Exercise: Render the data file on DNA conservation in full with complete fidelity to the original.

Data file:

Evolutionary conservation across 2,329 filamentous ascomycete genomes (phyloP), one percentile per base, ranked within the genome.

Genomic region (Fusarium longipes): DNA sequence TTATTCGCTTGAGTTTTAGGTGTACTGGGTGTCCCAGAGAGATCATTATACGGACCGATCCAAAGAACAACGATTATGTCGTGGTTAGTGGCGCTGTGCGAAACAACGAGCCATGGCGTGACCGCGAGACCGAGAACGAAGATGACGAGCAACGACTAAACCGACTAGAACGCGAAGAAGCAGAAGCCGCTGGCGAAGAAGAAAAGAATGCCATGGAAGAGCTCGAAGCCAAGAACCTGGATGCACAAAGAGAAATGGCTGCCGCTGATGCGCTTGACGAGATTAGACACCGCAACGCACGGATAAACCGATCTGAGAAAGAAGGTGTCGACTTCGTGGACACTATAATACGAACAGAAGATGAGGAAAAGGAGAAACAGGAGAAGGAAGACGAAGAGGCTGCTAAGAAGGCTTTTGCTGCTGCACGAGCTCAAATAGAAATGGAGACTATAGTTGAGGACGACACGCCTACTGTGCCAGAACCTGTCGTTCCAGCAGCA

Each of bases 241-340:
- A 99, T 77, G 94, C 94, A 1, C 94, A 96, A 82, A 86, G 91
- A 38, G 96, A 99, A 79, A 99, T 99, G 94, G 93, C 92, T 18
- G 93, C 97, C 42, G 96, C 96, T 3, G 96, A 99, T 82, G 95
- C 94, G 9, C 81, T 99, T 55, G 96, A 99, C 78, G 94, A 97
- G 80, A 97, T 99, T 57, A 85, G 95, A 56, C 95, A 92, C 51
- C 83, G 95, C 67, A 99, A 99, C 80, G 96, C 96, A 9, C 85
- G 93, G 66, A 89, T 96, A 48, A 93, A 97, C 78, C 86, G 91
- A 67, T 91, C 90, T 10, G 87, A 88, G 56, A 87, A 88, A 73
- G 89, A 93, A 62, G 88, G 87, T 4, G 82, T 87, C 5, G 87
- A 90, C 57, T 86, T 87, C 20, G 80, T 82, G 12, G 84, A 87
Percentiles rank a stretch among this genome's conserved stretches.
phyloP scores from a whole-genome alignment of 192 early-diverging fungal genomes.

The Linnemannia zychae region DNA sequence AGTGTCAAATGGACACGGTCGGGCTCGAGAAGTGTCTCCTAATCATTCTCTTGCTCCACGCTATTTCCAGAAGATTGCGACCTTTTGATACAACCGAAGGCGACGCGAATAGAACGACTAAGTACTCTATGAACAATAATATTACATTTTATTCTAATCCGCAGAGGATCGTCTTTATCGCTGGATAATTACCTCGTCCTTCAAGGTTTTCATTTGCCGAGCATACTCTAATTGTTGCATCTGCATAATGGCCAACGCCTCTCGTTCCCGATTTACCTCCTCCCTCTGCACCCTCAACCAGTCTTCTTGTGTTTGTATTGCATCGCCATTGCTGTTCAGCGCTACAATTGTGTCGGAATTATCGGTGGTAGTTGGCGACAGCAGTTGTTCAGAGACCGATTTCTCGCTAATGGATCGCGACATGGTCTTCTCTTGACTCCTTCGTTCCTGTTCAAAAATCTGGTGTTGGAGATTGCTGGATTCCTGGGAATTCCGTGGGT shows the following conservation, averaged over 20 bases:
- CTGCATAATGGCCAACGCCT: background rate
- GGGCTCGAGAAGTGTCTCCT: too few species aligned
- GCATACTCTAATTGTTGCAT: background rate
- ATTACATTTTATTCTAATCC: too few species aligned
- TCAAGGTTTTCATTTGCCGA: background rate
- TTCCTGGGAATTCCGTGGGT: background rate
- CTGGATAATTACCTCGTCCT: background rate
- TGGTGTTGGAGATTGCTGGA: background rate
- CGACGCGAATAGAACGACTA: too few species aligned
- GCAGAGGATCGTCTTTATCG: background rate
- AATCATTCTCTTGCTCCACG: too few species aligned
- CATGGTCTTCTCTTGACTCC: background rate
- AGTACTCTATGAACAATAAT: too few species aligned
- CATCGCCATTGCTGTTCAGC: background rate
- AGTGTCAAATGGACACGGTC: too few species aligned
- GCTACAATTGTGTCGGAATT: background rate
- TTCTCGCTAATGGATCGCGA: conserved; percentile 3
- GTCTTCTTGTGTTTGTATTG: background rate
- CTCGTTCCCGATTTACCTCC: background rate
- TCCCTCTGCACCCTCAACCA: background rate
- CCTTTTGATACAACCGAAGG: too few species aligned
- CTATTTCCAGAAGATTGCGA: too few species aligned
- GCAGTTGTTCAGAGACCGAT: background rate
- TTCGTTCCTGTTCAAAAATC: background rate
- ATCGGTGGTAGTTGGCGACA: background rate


Evolutionary conservation across 2,329 filamentous ascomycete genomes (phyloP), one percentile per base, ranked within the genome.

Genomic region (Fusarium longipes): DNA sequence TTATTCGCTTGAGTTTTAGGTGTACTGGGTGTCCCAGAGAGATCATTATACGGACCGATCCAAAGAACAACGATTATGTCGTGGTTAGTGGCGCTGTGCGAAACAACGAGCCATGGCGTGACCGCGAGACCGAGAACGAAGATGACGAGCAACGACTAAACCGACTAGAACGCGAAGAAGCAGAAGCCGCTGGCGAAGAAGAAAAGAATGCCATGGAAGAGCTCGAAGCCAAGAACCTGGATGCACAAAGAGAAATGGCTGCCGCTGATGCGCTTGACGAGATTAGACACCGCAACGCACGGATAAACCGATCTGAGAAAGAAGGTGTCGACTTCGTGGACACTATAATACGAACAGAAGATGAGGAAAAGGAGAAACAGGAGAAGGAAGACGAAGAGGCTGCTAAGAAGGCTTTTGCTGCTGCACGAGCTCAAATAGAAATGGAGACTATAGTTGAGGACGACACGCCTACTGTGCCAGAACCTGTCGTTCCAGCAGCA

Each of bases 241-340:
- A 99, T 77, G 94, C 94, A 1, C 94, A 96, A 82, A 86, G 91
- A 38, G 96, A 99, A 79, A 99, T 99, G 94, G 93, C 92, T 18
- G 93, C 97, C 42, G 96, C 96, T 3, G 96, A 99, T 82, G 95
- C 94, G 9, C 81, T 99, T 55, G 96, A 99, C 78, G 94, A 97
- G 80, A 97, T 99, T 57, A 85, G 95, A 56, C 95, A 92, C 51
- C 83, G 95, C 67, A 99, A 99, C 80, G 96, C 96, A 9, C 85
- G 93, G 66, A 89, T 96, A 48, A 93, A 97, C 78, C 86, G 91
- A 67, T 91, C 90, T 10, G 87, A 88, G 56, A 87, A 88, A 73
- G 89, A 93, A 62, G 88, G 87, T 4, G 82, T 87, C 5, G 87
- A 90, C 57, T 86, T 87, C 20, G 80, T 82, G 12, G 84, A 87
Percentiles rank a stretch among this genome's conserved stretches.
phyloP scores from a whole-genome alignment of 192 early-diverging fungal genomes.

The Linnemannia zychae region DNA sequence AGTGTCAAATGGACACGGTCGGGCTCGAGAAGTGTCTCCTAATCATTCTCTTGCTCCACGCTATTTCCAGAAGATTGCGACCTTTTGATACAACCGAAGGCGACGCGAATAGAACGACTAAGTACTCTATGAACAATAATATTACATTTTATTCTAATCCGCAGAGGATCGTCTTTATCGCTGGATAATTACCTCGTCCTTCAAGGTTTTCATTTGCCGAGCATACTCTAATTGTTGCATCTGCATAATGGCCAACGCCTCTCGTTCCCGATTTACCTCCTCCCTCTGCACCCTCAACCAGTCTTCTTGTGTTTGTATTGCATCGCCATTGCTGTTCAGCGCTACAATTGTGTCGGAATTATCGGTGGTAGTTGGCGACAGCAGTTGTTCAGAGACCGATTTCTCGCTAATGGATCGCGACATGGTCTTCTCTTGACTCCTTCGTTCCTGTTCAAAAATCTGGTGTTGGAGATTGCTGGATTCCTGGGAATTCCGTGGGT shows the following conservation, averaged over 20 bases:
- CTGCATAATGGCCAACGCCT: background rate
- GGGCTCGAGAAGTGTCTCCT: too few species aligned
- GCATACTCTAATTGTTGCAT: background rate
- ATTACATTTTATTCTAATCC: too few species aligned
- TCAAGGTTTTCATTTGCCGA: background rate
- TTCCTGGGAATTCCGTGGGT: background rate
- CTGGATAATTACCTCGTCCT: background rate
- TGGTGTTGGAGATTGCTGGA: background rate
- CGACGCGAATAGAACGACTA: too few species aligned
- GCAGAGGATCGTCTTTATCG: background rate
- AATCATTCTCTTGCTCCACG: too few species aligned
- CATGGTCTTCTCTTGACTCC: background rate
- AGTACTCTATGAACAATAAT: too few species aligned
- CATCGCCATTGCTGTTCAGC: background rate
- AGTGTCAAATGGACACGGTC: too few species aligned
- GCTACAATTGTGTCGGAATT: background rate
- TTCTCGCTAATGGATCGCGA: conserved; percentile 3
- GTCTTCTTGTGTTTGTATTG: background rate
- CTCGTTCCCGATTTACCTCC: background rate
- TCCCTCTGCACCCTCAACCA: background rate
- CCTTTTGATACAACCGAAGG: too few species aligned
- CTATTTCCAGAAGATTGCGA: too few species aligned
- GCAGTTGTTCAGAGACCGAT: background rate
- TTCGTTCCTGTTCAAAAATC: background rate
- ATCGGTGGTAGTTGGCGACA: background rate